In contrast, nodosaurids had:

1 laterally placed nares;

2 lacked horns; and

3 more rounded profiles to their skulls (Fig. 12.4).

Skull interiors were also markedly different. Ankylosaurid nares led into complicated and sinuous nasal chambers, whereas nodosaurids only had a single tube associated with each naris that connected with the throat.

At the other end of these dinosaurs, the tails were also different in the two clades. Ankylosaurids had long processes of the distal caudal vertebrae that reinforced the tail. This provided a handle for a bony club, composed of two pairs of large and small osteoderms (Fig. 12.5). Nodosaurids lacked such modifications to their

FIGURE 12.4 Late nodosaurid skull, showing typical traits for a skull of its clade: laterally placed nares, hornless, and a rounded shape. Compare with skull of Cargoyleosaurus in Figure 12.6. College of Eastern Utah Prehistoric Museum, Pice, Utah.
FIGURE 12.5 Tail club of the Late Cretaceous ankylosaurid Ankylosaurus, composed of paired osteoderms. Denver Museum Science and Nature, Denver, Colorado.
FIGURE 12.6 Gargoyleosaurus parkpini, a Late Jurassic ankylosaurid from the Morrison Formation of Wyoming, USA. Denver Museum of Science and Nature, Denver, Colorado.

caudal vertebrae and as a result lacked clubs. Some nodosaurids did carry a large spike that projected horizontally from their sides, which would have deterred most predators from random biting. An interesting observation made about some of these spikes is that they show muscle-attachment sites at their bases and could articulate with one another. These features support the hypothesis that the spikes could have been moved in a scissor-like motion. Such a function would have had a deleterious effect on any living flesh caught between them, such as phalanges on a theropod manus.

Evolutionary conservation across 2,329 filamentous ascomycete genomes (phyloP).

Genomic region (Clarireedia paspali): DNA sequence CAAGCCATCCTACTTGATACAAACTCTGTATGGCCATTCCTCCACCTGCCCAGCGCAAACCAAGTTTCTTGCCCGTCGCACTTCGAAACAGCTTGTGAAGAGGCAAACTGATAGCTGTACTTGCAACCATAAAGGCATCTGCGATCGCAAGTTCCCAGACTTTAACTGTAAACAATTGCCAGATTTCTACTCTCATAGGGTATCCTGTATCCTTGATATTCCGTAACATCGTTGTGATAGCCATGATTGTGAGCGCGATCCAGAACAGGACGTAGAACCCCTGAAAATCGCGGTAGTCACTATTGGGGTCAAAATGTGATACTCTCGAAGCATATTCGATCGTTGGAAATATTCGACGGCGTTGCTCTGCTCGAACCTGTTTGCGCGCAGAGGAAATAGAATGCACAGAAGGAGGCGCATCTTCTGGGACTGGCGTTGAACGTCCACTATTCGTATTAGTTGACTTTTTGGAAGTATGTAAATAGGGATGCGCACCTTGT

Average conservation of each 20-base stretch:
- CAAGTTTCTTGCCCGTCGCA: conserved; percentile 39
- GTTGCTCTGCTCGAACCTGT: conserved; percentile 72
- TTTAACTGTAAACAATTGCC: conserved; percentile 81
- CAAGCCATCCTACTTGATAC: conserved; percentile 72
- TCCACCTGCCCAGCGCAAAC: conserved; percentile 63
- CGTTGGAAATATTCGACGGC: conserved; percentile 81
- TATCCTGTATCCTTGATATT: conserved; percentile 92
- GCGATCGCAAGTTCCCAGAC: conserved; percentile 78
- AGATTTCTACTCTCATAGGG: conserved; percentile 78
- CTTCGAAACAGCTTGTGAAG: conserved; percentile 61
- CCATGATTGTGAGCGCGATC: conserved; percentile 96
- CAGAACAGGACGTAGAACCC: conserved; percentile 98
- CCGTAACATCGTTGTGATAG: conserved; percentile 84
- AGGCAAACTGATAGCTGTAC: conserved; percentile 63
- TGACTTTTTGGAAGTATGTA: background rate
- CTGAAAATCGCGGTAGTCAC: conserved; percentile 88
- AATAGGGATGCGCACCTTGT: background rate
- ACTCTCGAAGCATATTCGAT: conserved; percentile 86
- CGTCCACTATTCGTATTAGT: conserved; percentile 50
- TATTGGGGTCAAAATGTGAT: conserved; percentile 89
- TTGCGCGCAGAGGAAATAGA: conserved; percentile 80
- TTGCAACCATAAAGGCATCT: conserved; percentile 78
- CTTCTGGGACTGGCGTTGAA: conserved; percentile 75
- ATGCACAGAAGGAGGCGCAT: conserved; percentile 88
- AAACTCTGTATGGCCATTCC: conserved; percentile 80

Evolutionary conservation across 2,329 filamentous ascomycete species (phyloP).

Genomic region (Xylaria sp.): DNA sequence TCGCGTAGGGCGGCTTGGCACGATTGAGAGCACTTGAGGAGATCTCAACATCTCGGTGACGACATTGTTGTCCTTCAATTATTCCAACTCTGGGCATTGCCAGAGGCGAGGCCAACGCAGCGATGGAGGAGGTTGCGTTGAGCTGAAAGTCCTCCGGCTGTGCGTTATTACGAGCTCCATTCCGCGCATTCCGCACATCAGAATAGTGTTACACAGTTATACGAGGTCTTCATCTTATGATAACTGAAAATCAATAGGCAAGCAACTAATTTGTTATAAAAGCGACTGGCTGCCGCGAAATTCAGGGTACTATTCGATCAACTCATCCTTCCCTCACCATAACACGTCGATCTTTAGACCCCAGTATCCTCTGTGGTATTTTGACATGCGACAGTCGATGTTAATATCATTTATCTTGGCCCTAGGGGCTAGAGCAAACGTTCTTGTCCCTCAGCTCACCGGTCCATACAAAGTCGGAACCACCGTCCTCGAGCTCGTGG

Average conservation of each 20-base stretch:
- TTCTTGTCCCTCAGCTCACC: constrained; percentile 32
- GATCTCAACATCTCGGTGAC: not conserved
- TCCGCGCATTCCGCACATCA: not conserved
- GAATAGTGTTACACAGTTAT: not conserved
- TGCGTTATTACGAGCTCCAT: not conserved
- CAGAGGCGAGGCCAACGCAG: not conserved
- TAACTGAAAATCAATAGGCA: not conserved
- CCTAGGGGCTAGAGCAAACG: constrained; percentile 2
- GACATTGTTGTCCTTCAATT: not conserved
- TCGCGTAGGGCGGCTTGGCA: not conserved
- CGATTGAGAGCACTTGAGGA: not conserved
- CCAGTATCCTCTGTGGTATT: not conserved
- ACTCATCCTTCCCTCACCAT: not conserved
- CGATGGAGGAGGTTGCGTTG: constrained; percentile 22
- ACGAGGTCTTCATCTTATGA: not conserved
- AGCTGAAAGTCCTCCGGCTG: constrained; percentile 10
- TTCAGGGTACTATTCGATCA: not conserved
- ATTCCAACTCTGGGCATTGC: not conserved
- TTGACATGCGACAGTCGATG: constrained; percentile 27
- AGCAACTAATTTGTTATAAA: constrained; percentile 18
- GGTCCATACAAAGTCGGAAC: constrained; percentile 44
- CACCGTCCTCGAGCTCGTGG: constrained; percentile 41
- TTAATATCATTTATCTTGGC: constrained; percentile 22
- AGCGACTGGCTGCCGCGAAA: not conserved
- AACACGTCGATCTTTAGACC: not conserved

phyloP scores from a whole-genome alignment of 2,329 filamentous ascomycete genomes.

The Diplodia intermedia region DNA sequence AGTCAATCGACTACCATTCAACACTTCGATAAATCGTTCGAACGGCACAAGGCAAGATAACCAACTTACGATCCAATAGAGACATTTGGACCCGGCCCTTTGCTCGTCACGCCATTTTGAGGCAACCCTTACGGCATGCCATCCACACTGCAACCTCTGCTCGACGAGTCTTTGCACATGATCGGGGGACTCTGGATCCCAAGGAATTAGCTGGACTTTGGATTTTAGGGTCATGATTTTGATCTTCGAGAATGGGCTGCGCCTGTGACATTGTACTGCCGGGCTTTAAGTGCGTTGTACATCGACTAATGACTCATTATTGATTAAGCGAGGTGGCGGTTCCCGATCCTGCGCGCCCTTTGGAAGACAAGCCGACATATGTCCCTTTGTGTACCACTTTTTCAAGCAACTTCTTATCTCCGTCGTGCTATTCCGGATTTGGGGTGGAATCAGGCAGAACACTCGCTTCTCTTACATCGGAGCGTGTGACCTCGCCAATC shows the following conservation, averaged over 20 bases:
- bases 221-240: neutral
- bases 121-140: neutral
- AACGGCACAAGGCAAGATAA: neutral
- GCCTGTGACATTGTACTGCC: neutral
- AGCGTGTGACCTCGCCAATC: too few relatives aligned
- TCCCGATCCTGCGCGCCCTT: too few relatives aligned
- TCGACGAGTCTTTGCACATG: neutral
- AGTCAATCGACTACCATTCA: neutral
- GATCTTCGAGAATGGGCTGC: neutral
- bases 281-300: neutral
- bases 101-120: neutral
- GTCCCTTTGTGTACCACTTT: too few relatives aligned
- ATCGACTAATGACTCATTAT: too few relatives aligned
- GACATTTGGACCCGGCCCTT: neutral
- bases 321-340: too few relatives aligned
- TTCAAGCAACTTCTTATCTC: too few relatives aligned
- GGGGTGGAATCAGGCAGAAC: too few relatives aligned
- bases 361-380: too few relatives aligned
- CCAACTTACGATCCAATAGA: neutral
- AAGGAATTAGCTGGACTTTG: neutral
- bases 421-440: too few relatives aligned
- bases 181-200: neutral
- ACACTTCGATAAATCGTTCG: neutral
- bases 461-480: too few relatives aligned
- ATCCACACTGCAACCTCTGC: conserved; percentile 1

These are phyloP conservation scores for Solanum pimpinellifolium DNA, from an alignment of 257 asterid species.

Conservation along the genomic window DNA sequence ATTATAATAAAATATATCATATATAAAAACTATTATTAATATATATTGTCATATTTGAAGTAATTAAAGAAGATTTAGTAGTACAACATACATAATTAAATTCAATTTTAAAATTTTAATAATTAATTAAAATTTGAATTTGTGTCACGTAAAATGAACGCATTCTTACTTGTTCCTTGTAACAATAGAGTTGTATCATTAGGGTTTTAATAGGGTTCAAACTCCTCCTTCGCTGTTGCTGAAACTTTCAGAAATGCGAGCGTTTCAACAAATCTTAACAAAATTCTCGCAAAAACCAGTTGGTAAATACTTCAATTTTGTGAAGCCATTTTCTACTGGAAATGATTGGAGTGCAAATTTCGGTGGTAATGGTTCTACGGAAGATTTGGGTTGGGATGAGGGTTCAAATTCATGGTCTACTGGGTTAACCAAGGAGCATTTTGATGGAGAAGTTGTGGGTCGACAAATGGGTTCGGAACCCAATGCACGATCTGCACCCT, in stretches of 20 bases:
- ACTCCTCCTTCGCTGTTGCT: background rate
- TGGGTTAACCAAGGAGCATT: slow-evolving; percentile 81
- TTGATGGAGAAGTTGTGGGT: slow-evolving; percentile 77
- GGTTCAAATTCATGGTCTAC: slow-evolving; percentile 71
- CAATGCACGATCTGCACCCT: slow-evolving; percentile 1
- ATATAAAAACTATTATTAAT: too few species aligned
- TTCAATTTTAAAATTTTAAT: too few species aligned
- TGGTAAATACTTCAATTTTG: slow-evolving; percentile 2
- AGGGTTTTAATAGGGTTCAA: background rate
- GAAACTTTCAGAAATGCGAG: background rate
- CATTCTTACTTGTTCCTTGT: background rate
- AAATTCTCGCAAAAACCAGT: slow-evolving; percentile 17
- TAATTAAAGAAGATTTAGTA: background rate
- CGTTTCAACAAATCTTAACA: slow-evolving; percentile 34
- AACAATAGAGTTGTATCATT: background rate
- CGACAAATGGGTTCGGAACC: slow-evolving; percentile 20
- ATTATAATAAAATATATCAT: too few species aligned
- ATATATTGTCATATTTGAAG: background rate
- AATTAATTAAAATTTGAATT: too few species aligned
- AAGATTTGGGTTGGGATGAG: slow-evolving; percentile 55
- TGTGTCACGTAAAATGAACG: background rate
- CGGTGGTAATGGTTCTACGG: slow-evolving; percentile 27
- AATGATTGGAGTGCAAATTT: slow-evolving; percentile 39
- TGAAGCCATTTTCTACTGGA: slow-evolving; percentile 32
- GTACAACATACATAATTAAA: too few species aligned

Ankylosaurs made their earliest known appearance in the fossil record in the Middle Jurassic, represented by the basal ankylosaur Sarcolestes of England, which was succeeded by the Late Jurassic Dracopelta of Portugal and Mymoorapelta and Gargoyleosaurus of western North America (Fig. 12.6). The earliest known and most basal nodosaurid is the Early Cretaceous Cedarpelta of Utah; no Jurassic nodosaurids are so far known. Cedarpelta differs from all other nodosaurids because of its general paucity of cranial osteoderms, meaning that later members of its lineage were more adorned. The large number of Early Cretaceous ankylosaurs bespeaks of their later diversification: Hylaeosaurus and Polacanthus of western Europe; Gastonia, Pawpawsaurus, Sauropelta, and Silvisaurus of western North America; and Shamosaurus of Mongolia. The Early Cretaceous Minmi of Australia was once considered a transitional form between ankylosaurids and nodosaurids, but is now classified as a primitive ankylosaurid. This confusion is understandable in the light of how this genus is known only from two partial skeletons, of which only one has a skull. Indeed, the fragmentary nature of the single specimens that define many ankylosaur species means that their designations as "ankylosaurid" or "nodosaurid" have been subject to revisions with each new find and more detailed cladistic analyses.

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